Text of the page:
Ro shook her head in bewilderment, “So what’s really going on?”
Macen shrugged, “I don’t know, but then when do I?”
Ro glared at him; “You’re the little game player. I suspect you know more than you’re letting on.”
“When I know something, I’ll let you know it too.” Macen assured her.
Ro sighed at his infuriating elusiveness, “Whatever happens, we’ll be fine as long as we stick together.”
“Just like old times.” Macen replied.
“Everything is set.” Shaakar announced.
Commander Elias Vaughn nodded in acknowledgement. He wore a Starfleet blood red coloured tunic under his black and grey jacket. A full head of white hair and matching beard competed with his eyes as his most notable feature. Those eyes bore his hundred years of Special Operations service even if his features did not.
“I knew she wouldn’t let you down.” Vaughn replied easily.
“I’m glad you knew it.” Shaakar grumbled, “I certainly had my doubts.”
Vaughn shook his head, “The hardest trick was convincing Macen. Once we had his support, Ro’s last vestiges of doubt were removed. Without Ro, the whole thing would have to be called off.”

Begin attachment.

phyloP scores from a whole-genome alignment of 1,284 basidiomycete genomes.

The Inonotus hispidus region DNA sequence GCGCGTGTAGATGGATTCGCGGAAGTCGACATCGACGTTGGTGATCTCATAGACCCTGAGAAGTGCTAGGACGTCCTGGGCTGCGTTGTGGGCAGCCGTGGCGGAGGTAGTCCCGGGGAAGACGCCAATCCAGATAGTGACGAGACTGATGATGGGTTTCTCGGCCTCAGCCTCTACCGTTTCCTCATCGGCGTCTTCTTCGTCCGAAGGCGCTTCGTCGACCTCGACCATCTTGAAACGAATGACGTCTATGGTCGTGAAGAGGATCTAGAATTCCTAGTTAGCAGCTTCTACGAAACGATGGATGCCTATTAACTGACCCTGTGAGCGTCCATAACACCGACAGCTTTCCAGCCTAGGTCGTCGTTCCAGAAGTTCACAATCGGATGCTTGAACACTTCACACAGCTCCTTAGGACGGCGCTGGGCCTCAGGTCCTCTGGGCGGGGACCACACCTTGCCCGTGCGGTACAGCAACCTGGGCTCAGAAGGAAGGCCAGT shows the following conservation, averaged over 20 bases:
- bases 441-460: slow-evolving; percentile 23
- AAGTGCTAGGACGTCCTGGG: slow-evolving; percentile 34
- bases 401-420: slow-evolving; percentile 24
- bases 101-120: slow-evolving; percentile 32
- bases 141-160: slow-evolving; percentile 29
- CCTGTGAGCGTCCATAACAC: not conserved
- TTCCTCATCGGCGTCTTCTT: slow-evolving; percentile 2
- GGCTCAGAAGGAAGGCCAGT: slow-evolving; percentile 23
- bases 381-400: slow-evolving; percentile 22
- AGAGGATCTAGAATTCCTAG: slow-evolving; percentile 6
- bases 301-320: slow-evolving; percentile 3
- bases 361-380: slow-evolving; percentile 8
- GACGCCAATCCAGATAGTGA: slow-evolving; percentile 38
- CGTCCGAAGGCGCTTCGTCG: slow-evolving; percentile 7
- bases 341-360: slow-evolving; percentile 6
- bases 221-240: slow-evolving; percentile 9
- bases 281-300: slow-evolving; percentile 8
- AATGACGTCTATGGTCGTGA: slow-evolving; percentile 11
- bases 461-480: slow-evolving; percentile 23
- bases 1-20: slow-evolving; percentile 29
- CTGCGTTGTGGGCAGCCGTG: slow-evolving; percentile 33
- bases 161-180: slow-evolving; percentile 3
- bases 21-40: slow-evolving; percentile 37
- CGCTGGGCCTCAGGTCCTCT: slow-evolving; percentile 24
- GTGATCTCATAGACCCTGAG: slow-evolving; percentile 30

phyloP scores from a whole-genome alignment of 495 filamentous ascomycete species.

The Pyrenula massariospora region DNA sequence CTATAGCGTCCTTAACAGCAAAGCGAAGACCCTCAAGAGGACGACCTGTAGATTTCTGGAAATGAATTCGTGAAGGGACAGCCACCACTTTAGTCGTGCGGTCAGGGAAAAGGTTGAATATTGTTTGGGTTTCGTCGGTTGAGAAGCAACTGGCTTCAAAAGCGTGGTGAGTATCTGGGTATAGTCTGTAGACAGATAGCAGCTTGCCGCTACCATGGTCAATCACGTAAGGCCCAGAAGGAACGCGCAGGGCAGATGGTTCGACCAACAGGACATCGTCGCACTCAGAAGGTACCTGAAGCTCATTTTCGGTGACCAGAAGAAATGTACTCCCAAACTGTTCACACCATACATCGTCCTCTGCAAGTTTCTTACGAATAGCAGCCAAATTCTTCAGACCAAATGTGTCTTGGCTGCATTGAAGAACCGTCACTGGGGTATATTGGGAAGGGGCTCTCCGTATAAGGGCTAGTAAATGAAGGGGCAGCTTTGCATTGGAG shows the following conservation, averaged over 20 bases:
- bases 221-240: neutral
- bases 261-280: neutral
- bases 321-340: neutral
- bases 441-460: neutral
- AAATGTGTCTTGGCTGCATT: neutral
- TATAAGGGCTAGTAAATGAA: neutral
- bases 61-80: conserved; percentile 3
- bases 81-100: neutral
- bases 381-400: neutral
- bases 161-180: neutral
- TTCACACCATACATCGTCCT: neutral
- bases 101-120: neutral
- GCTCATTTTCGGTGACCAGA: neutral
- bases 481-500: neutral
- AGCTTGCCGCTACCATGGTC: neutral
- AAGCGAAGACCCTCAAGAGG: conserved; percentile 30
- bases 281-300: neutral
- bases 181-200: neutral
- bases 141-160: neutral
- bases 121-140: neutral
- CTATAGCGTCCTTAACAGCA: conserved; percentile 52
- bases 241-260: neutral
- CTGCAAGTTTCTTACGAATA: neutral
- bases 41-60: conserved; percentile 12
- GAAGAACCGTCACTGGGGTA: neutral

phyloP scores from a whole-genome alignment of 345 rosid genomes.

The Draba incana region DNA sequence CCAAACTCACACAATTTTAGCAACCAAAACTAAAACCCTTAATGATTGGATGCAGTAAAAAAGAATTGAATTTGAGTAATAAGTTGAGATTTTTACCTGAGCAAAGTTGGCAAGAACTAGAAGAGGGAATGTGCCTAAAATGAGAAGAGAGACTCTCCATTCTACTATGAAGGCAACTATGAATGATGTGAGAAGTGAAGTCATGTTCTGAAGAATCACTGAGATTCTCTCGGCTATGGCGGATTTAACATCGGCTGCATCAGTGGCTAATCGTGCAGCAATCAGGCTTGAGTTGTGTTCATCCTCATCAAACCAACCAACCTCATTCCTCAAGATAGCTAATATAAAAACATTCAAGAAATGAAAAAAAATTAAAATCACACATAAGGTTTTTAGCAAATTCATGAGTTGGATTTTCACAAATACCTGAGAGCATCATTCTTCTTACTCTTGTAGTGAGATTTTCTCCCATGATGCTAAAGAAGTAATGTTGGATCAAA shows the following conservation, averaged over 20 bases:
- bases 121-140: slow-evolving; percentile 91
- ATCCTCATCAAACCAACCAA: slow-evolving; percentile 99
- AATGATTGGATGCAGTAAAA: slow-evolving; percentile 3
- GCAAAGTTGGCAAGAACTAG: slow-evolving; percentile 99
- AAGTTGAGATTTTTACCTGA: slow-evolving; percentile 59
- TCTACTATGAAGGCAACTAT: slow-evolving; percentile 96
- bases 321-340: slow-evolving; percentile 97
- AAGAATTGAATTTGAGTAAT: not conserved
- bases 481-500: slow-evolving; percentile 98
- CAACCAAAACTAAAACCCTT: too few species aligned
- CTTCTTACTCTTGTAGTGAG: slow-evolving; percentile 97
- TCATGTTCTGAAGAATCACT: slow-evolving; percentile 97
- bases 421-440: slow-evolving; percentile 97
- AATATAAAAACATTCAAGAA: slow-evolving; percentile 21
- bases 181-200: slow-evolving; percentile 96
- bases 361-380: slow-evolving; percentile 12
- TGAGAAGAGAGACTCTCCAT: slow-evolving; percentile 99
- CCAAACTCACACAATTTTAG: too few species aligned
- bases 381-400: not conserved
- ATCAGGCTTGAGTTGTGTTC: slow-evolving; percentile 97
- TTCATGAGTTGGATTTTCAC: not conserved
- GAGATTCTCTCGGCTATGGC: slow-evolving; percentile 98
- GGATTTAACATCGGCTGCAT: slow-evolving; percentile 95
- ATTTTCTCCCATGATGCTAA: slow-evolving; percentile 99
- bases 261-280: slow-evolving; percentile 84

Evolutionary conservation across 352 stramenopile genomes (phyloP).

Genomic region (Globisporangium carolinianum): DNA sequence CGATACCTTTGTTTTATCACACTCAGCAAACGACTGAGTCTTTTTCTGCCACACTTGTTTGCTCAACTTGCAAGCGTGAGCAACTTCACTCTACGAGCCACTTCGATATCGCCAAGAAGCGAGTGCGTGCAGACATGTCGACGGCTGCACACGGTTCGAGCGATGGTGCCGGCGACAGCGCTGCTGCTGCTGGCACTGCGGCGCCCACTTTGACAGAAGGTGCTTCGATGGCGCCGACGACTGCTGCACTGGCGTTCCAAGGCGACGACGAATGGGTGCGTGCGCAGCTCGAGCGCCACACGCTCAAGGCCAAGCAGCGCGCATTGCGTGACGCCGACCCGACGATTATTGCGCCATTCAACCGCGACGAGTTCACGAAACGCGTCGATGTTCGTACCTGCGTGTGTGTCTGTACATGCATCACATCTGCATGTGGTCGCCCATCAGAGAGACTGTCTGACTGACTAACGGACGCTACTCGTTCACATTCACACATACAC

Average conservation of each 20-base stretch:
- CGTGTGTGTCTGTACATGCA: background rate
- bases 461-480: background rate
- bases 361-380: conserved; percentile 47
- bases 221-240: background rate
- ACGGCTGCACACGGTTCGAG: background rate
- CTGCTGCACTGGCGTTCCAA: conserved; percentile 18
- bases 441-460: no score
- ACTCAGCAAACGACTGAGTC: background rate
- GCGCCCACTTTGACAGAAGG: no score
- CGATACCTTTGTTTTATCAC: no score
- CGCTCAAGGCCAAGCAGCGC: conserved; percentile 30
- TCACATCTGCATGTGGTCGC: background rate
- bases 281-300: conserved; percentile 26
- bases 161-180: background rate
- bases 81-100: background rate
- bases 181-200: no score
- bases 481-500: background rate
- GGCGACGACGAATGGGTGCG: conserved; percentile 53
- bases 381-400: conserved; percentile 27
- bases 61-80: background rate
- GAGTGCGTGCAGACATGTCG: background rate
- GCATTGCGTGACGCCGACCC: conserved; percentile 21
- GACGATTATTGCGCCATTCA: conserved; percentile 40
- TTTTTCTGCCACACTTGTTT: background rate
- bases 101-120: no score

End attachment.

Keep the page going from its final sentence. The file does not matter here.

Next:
Shaakar eyed him curiously, “Why do you value her so much? I know you turned Thrall’s eye toward her a few years ago. He in turn kept me apprised of her activities. Your interest still puzzles me.”
“Ro Laren first came to my attention thanks to my old friend, Jean-Luc Picard.” Shaakar nodded in recognition of the famous starship captain’s name, “Jean-Luc put great faith in her and admired her skills and potential more than any other Starfleet officer. I’ve kept discreet tabs on her over the course of both her Starfleet and Maquis careers. She has both the knowledge and skills to achieve our mutual objectives.”
“And when the war is over?” Shaakar asked.
“Then you’ll have a talented, capable, and passionate officer defending Bajor and her interests.” Vaughn assured him.
“She’s also unpredictable and insubordinate.”
“And you’ve never dealt with that type of officer in the Militia?” Vaughn asked with mock gravity.